The Great Debate
With the turn of the 20th century, the field of physics underwent two major transformations, roughly at the same time. The first was Einstein's General Theory of Relativity, which dealt with the universal realm of physics. The second was Quantum Theory, which proposed that energy exists as discrete packets—each called a "quantum." This new branch of physics enabled scientists to describe the interaction between energy and matter down through the subatomic realm.
Einstein saw Quantum Theory as a means to describe Nature on an atomic level, but he doubted that it upheld "a useful basis for the whole of physics." He thought that describing reality required firm predictions followed by direct observations. But individual quantum interactions cannot be observed directly, leaving quantum physicists no choice but to predict the probability that events will occur. Challenging Einstein, physicist Niels Bohr championed Quantum Theory. He argued that the mere act of indirectly observing the atomic realm changes the outcome of quantum interactions. According to Bohr, quantum predictions based on probability accurately describe reality.
Niels Bohr and Max Planck, two of the founding fathers of Quantum Theory, each received a Nobel Prize in Physics for their work on quanta. Einstein is considered the third founder of Quantum Theory because he described light as quanta in his theory of the Photoelectric Effect, for which he won the 1921 Nobel Prize.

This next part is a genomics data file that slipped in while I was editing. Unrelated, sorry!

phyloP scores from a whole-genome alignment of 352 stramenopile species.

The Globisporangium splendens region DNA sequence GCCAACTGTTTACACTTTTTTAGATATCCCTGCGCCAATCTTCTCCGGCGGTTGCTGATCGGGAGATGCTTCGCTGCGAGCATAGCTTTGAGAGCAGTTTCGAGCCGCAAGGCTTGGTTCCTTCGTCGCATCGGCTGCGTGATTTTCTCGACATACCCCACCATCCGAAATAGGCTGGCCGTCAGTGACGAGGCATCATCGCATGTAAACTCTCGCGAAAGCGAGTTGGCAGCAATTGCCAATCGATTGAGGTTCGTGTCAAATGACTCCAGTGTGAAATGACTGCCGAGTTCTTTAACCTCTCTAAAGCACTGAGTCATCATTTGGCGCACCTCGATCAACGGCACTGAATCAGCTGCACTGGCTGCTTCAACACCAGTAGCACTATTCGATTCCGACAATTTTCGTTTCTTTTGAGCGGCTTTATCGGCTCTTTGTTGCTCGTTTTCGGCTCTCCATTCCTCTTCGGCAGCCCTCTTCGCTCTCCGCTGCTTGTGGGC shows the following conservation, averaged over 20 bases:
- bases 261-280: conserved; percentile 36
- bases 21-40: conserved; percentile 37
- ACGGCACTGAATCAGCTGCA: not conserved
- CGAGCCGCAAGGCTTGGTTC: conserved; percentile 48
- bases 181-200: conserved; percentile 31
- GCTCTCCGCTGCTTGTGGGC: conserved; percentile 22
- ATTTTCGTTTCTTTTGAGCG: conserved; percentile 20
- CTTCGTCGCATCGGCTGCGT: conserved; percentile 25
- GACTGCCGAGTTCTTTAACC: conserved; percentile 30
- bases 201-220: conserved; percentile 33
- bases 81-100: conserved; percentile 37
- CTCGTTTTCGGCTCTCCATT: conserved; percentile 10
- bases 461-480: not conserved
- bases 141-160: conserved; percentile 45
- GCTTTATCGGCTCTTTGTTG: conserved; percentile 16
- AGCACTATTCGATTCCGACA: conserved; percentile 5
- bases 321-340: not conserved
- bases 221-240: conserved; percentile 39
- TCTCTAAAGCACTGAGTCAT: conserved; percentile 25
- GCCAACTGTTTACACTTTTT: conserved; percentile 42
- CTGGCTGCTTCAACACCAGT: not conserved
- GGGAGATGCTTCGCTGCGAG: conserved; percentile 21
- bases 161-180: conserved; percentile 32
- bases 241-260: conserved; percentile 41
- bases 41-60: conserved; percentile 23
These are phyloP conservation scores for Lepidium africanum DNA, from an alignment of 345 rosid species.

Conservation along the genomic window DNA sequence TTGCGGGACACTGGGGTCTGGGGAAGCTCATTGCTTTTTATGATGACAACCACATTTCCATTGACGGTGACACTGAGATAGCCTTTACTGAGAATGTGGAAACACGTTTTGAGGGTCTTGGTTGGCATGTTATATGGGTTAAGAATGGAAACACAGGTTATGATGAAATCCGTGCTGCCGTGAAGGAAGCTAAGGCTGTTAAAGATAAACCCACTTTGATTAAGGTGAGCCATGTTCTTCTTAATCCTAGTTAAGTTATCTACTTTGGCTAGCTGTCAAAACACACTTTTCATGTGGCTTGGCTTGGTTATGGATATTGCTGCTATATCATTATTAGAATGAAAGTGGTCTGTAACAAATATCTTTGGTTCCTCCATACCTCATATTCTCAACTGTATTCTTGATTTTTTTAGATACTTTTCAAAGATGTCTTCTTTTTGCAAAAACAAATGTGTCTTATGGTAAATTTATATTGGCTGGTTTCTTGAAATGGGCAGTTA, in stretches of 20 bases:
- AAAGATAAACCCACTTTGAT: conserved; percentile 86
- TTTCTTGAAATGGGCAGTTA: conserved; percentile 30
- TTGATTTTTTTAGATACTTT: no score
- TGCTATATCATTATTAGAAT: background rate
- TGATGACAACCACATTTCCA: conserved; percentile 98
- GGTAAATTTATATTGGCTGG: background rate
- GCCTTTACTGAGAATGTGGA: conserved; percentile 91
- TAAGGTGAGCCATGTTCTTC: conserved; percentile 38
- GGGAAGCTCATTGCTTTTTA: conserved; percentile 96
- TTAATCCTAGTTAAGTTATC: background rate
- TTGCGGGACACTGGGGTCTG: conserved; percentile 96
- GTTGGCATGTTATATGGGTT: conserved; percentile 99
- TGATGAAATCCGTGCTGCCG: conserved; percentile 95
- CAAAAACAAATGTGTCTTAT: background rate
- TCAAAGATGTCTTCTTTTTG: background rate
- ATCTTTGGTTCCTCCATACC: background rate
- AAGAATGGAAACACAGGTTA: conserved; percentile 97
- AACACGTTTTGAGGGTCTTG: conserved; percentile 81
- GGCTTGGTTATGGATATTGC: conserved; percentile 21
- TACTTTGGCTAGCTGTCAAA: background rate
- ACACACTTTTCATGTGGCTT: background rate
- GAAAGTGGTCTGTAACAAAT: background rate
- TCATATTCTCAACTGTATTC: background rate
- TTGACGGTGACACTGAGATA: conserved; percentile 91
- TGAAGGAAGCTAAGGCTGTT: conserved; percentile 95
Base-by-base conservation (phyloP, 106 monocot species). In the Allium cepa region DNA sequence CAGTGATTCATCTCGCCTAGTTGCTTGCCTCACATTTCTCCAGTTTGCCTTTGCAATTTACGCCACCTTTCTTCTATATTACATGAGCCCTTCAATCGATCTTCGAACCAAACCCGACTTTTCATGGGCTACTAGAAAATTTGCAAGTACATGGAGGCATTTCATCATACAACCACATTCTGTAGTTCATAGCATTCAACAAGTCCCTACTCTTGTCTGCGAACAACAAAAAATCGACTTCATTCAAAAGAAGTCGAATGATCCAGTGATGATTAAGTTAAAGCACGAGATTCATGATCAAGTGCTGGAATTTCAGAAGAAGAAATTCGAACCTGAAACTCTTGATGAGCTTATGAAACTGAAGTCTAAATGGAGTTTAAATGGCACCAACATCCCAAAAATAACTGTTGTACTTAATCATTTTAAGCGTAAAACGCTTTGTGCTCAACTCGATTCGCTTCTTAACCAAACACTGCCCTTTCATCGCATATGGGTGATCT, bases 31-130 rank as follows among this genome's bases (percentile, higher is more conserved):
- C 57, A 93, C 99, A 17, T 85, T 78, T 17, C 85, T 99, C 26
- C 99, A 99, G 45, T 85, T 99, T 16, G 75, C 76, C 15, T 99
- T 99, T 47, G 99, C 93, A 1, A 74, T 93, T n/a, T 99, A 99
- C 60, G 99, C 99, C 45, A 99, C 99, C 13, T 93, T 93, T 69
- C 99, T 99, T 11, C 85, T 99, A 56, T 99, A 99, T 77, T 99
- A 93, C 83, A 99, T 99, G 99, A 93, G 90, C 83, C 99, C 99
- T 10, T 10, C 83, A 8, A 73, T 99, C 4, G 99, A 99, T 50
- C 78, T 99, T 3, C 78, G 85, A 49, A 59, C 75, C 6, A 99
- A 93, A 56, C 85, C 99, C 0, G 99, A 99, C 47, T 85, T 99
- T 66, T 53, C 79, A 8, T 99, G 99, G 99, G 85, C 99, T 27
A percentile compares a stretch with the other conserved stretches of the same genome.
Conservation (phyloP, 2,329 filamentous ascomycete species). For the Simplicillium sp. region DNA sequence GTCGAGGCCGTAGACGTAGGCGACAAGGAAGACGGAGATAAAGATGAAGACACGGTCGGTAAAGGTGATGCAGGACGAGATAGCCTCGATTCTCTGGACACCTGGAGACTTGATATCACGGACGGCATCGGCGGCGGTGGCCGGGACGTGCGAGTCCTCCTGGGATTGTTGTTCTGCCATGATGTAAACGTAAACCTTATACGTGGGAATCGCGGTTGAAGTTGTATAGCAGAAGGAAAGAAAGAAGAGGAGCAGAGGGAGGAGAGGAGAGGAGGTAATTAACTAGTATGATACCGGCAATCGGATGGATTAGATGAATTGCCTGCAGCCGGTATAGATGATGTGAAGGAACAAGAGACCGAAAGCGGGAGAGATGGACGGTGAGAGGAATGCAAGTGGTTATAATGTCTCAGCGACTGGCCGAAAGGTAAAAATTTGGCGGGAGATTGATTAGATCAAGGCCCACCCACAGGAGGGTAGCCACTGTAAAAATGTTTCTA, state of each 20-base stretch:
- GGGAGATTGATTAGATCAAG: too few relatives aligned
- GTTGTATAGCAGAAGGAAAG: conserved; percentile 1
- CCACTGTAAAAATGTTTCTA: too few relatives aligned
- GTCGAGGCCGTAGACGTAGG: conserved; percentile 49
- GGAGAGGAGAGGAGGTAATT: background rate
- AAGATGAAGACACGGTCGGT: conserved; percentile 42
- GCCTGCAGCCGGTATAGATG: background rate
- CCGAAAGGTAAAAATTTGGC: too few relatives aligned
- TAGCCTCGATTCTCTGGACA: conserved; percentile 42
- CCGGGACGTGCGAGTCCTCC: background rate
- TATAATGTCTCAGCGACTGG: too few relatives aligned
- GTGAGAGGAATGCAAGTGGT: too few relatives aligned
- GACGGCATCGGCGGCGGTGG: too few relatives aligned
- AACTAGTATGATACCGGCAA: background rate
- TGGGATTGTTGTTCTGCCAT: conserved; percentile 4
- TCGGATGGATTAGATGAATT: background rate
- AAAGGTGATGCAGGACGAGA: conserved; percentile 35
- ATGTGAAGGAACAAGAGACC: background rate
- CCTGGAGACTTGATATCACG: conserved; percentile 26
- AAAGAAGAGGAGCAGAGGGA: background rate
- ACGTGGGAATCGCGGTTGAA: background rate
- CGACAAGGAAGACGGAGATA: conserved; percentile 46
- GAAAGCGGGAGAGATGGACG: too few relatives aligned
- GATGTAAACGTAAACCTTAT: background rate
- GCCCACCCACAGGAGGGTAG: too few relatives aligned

May 15, 1935—The Physical Review publishes the Einstein, Podolsky, and Rosen (EPR) paper claiming to refute Quantum Theory.
Newspapers were quick to share Einstein's skepticism of the "new physics" with the general public. Einstein's paper, "Can Quantum-Mechanical Description of Physical Reality Be Considered Complete?" prompted Niels Bohr to write a rebuttal. Modern experiments have upheld Quantum Theory despite Einstein's objections. However, the EPR paper introduced topics that form the foundation for much of today's physics research.
Einstein and Niels Bohr began disputing Quantum Theory at the prestigious 1927 Solvay Conference, attended by top physicists of the day. By most accounts of this public debate, Bohr was the victor.